Monday, 19 January 2009

End-project. PART XII

Date: 19 01 2009
Duration of activity: 5 hours + (2.5 + 2.5 hours of homework)
Group members participating: all group members + (Anders D. and Anders B. of homework)

1. The Goal

The goal of this lab session is to improve the stability of the structure as much as possible. Also, as always, to make further adjustments to the code.

2. The Plan

  • Make some reconstructions to the LEGO robot.

  • Find out a way to work with missing (stolen) parts of the robot.

  • Make adjustments to the code.

3. The Results

3.1. Reconstruction

During this lab session it was a challenge to work with the robot we constructed as we found some pieces ``borrowed''. All the time was spent to reconstruct some parts of the robot. Later, we got the parts we needed and a longer cable to connect the motors to the NXT. We made plenty of testing with regards to Z-axis handling.

The part that handles Z-axis movement was redesigned. In this picture it can be seen that the idea that actually moves the part up and down was redesigned to not depend on pressure as we had before, then a pen keeper was changed, and a rather large claw contraption that goes over the carriage was built in order to increase stability.

The overall view of the robot looks like this:

In the following picture one can see the long white cable we tried to use. The interesting thing is that this cable allows to handle motor speed but it does not transmit tacho count readouts, which signifies that the cable isn't fully connected, internally.

3.2. Motor layer

  • setSpeed(MotorPort motor, int speed) each motor gets a predetermined mode: x,y gets mode 1, and z gets mode 2. This is due to our build, as there occurs a need to invert Z's movement direction (which could be fixed in both the X- and Y-case by simply redefining origo)

  • getTachoCount(MotorPort motor) each motor gets the aforementioned predetermined mode and the tachoCount is correlated in order to match the sign of the axis.

3.3. Calibration layer

  • reCalibrate() it seems that is not possible to determine which border we are at if we are pushing safety buttons when starting the calibration.

  • findMinAndMax() deals with assigning values to maximum velocity variables: Convert tachos to millimeters, and then divide with the time it took to go from min to max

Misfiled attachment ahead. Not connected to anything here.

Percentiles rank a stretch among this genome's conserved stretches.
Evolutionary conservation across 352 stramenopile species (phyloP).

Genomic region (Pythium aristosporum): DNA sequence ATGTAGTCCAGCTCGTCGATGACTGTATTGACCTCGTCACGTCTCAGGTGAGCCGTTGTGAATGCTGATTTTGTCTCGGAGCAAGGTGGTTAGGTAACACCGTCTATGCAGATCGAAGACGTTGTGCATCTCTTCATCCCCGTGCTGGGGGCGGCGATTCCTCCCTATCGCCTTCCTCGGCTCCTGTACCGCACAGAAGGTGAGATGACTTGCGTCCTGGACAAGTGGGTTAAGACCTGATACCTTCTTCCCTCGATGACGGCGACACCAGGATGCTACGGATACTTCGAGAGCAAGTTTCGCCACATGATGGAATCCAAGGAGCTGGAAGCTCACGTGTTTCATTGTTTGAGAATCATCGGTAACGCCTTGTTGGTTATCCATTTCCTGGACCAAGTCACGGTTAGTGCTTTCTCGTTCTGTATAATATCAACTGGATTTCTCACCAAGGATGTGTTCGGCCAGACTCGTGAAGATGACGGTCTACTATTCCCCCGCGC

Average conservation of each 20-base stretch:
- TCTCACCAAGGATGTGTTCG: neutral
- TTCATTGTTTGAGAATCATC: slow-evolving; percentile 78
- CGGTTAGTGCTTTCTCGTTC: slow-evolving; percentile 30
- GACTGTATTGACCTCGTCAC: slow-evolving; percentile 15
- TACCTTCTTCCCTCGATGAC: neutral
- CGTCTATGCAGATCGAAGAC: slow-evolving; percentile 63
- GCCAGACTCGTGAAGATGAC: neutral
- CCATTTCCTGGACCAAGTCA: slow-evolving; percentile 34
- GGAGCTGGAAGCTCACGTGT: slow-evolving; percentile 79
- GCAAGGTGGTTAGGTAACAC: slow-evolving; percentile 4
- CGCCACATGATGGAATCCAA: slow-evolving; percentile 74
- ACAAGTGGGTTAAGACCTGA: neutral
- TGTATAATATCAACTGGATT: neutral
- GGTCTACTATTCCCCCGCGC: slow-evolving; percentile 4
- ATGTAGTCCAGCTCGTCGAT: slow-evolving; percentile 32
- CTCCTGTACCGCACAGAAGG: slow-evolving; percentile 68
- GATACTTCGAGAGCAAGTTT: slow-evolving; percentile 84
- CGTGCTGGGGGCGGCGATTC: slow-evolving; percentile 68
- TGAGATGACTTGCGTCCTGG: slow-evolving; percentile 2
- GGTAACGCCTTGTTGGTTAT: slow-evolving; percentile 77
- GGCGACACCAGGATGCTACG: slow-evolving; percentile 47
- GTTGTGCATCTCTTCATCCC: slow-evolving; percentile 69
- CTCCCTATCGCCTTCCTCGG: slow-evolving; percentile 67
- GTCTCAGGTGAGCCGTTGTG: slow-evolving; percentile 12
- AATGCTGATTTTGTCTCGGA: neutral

• getMaxVelocity(MotorPort motor) returns a maximum velocity value for a certain motor.

3.4. Navigation layer

  • motorPowerFromFraction (float fraction) condition for returning zero power was corrected.

  • motorPowerFromDistance (float[] distance) condition for assigning retrieval for Z-axis to be zero was corrected.

3.5. Gradient interpreter layer


  • assureMaintainerRunning() we seemingly get the desired behavior when using setDaemon(true) instead of setting it to false.

  • enqueue(GradientGiver newone) checks whether the prior operation in the queue actually ends at the approximately the same point in space where newone starts. If not, aborts the enqueue.

  • enqueueLinearMovement(String name, float[] from, float[] to) is an introduced helper method that just enqueues a linear movement between the two points at the maximal speed accessible.

3.6. Bogus handler layer

  • findOrigo () was modified a little. After origo is found, it waits until the queue becomes empty (which had caused coordinate keepup problems.)

4. Conclusion

This lab session let us concentrate on making presumably last reconstructions due to increasing accuracy of movement of the sliding part (the one that is placed on the carriage). While running different tests, we noticed that exact carriage placement can be assured by starting at a border, unfortunately, it is impossible to determine at which border (min or max) the carriage is, and the reCalibrate() method will not (and should not) allow this.

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